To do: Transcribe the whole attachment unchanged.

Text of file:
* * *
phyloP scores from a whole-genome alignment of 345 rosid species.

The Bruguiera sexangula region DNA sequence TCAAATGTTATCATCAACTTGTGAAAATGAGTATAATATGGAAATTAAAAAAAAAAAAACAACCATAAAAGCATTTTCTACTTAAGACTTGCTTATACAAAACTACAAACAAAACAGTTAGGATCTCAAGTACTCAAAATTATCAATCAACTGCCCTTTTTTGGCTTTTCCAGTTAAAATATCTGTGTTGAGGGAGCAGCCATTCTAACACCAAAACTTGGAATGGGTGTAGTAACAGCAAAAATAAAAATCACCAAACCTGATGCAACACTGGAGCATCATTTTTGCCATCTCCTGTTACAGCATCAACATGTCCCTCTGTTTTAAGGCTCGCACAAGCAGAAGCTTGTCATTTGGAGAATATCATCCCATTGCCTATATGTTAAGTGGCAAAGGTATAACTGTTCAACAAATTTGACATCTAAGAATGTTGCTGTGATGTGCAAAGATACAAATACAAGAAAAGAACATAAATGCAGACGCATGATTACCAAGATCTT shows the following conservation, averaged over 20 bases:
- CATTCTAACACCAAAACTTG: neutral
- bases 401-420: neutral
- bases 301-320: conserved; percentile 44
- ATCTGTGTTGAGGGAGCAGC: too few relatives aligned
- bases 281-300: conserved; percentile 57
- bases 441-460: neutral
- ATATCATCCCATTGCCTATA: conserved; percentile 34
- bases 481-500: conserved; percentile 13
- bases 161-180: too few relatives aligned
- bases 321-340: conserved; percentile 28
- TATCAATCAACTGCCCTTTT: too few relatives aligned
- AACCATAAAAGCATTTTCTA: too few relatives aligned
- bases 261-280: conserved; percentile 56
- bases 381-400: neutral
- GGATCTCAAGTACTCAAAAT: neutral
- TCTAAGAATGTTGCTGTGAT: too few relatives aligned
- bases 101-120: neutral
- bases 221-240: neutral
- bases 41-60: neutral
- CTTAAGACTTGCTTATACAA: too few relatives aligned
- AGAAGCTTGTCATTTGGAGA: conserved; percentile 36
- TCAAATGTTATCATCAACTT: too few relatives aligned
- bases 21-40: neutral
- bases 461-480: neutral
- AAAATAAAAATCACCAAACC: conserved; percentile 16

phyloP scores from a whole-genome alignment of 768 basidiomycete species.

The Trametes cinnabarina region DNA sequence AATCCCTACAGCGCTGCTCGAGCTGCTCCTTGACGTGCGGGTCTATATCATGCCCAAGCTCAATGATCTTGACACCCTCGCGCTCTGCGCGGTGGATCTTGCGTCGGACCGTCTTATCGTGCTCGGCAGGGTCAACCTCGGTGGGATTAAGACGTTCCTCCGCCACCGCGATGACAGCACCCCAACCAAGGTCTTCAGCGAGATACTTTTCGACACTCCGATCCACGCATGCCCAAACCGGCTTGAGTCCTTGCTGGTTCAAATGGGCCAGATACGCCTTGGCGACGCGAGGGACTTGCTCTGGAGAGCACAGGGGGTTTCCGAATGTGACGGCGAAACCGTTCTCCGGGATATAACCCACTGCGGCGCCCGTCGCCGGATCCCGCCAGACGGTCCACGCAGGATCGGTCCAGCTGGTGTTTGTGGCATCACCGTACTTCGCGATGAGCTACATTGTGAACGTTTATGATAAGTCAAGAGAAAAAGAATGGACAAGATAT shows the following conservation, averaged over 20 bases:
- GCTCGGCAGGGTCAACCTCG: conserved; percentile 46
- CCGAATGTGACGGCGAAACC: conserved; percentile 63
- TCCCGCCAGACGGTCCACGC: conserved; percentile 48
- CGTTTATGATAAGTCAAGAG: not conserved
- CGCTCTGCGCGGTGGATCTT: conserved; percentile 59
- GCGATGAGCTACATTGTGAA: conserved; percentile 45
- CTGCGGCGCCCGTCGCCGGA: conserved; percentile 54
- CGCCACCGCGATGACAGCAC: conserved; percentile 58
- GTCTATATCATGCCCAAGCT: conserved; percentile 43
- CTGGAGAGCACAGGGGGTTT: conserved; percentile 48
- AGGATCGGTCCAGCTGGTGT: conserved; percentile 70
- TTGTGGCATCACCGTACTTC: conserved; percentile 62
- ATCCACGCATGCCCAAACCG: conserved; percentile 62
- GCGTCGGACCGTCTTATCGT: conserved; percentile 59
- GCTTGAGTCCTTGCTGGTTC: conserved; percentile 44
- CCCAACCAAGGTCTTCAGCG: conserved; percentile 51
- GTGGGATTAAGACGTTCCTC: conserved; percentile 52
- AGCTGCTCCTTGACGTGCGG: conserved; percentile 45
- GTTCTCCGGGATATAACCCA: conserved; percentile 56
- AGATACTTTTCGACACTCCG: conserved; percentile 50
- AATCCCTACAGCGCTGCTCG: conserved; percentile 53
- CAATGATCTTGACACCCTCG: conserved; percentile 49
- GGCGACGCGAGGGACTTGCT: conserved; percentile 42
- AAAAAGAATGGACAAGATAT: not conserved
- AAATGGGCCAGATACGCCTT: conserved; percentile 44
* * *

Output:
phyloP scores from a whole-genome alignment of 345 rosid species.

The Bruguiera sexangula region DNA sequence TCAAATGTTATCATCAACTTGTGAAAATGAGTATAATATGGAAATTAAAAAAAAAAAAACAACCATAAAAGCATTTTCTACTTAAGACTTGCTTATACAAAACTACAAACAAAACAGTTAGGATCTCAAGTACTCAAAATTATCAATCAACTGCCCTTTTTTGGCTTTTCCAGTTAAAATATCTGTGTTGAGGGAGCAGCCATTCTAACACCAAAACTTGGAATGGGTGTAGTAACAGCAAAAATAAAAATCACCAAACCTGATGCAACACTGGAGCATCATTTTTGCCATCTCCTGTTACAGCATCAACATGTCCCTCTGTTTTAAGGCTCGCACAAGCAGAAGCTTGTCATTTGGAGAATATCATCCCATTGCCTATATGTTAAGTGGCAAAGGTATAACTGTTCAACAAATTTGACATCTAAGAATGTTGCTGTGATGTGCAAAGATACAAATACAAGAAAAGAACATAAATGCAGACGCATGATTACCAAGATCTT shows the following conservation, averaged over 20 bases:
- CATTCTAACACCAAAACTTG: neutral
- bases 401-420: neutral
- bases 301-320: conserved; percentile 44
- ATCTGTGTTGAGGGAGCAGC: too few relatives aligned
- bases 281-300: conserved; percentile 57
- bases 441-460: neutral
- ATATCATCCCATTGCCTATA: conserved; percentile 34
- bases 481-500: conserved; percentile 13
- bases 161-180: too few relatives aligned
- bases 321-340: conserved; percentile 28
- TATCAATCAACTGCCCTTTT: too few relatives aligned
- AACCATAAAAGCATTTTCTA: too few relatives aligned
- bases 261-280: conserved; percentile 56
- bases 381-400: neutral
- GGATCTCAAGTACTCAAAAT: neutral
- TCTAAGAATGTTGCTGTGAT: too few relatives aligned
- bases 101-120: neutral
- bases 221-240: neutral
- bases 41-60: neutral
- CTTAAGACTTGCTTATACAA: too few relatives aligned
- AGAAGCTTGTCATTTGGAGA: conserved; percentile 36
- TCAAATGTTATCATCAACTT: too few relatives aligned
- bases 21-40: neutral
- bases 461-480: neutral
- AAAATAAAAATCACCAAACC: conserved; percentile 16

phyloP scores from a whole-genome alignment of 768 basidiomycete species.

The Trametes cinnabarina region DNA sequence AATCCCTACAGCGCTGCTCGAGCTGCTCCTTGACGTGCGGGTCTATATCATGCCCAAGCTCAATGATCTTGACACCCTCGCGCTCTGCGCGGTGGATCTTGCGTCGGACCGTCTTATCGTGCTCGGCAGGGTCAACCTCGGTGGGATTAAGACGTTCCTCCGCCACCGCGATGACAGCACCCCAACCAAGGTCTTCAGCGAGATACTTTTCGACACTCCGATCCACGCATGCCCAAACCGGCTTGAGTCCTTGCTGGTTCAAATGGGCCAGATACGCCTTGGCGACGCGAGGGACTTGCTCTGGAGAGCACAGGGGGTTTCCGAATGTGACGGCGAAACCGTTCTCCGGGATATAACCCACTGCGGCGCCCGTCGCCGGATCCCGCCAGACGGTCCACGCAGGATCGGTCCAGCTGGTGTTTGTGGCATCACCGTACTTCGCGATGAGCTACATTGTGAACGTTTATGATAAGTCAAGAGAAAAAGAATGGACAAGATAT shows the following conservation, averaged over 20 bases:
- GCTCGGCAGGGTCAACCTCG: conserved; percentile 46
- CCGAATGTGACGGCGAAACC: conserved; percentile 63
- TCCCGCCAGACGGTCCACGC: conserved; percentile 48
- CGTTTATGATAAGTCAAGAG: not conserved
- CGCTCTGCGCGGTGGATCTT: conserved; percentile 59
- GCGATGAGCTACATTGTGAA: conserved; percentile 45
- CTGCGGCGCCCGTCGCCGGA: conserved; percentile 54
- CGCCACCGCGATGACAGCAC: conserved; percentile 58
- GTCTATATCATGCCCAAGCT: conserved; percentile 43
- CTGGAGAGCACAGGGGGTTT: conserved; percentile 48
- AGGATCGGTCCAGCTGGTGT: conserved; percentile 70
- TTGTGGCATCACCGTACTTC: conserved; percentile 62
- ATCCACGCATGCCCAAACCG: conserved; percentile 62
- GCGTCGGACCGTCTTATCGT: conserved; percentile 59
- GCTTGAGTCCTTGCTGGTTC: conserved; percentile 44
- CCCAACCAAGGTCTTCAGCG: conserved; percentile 51
- GTGGGATTAAGACGTTCCTC: conserved; percentile 52
- AGCTGCTCCTTGACGTGCGG: conserved; percentile 45
- GTTCTCCGGGATATAACCCA: conserved; percentile 56
- AGATACTTTTCGACACTCCG: conserved; percentile 50
- AATCCCTACAGCGCTGCTCG: conserved; percentile 53
- CAATGATCTTGACACCCTCG: conserved; percentile 49
- GGCGACGCGAGGGACTTGCT: conserved; percentile 42
- AAAAAGAATGGACAAGATAT: not conserved
- AAATGGGCCAGATACGCCTT: conserved; percentile 44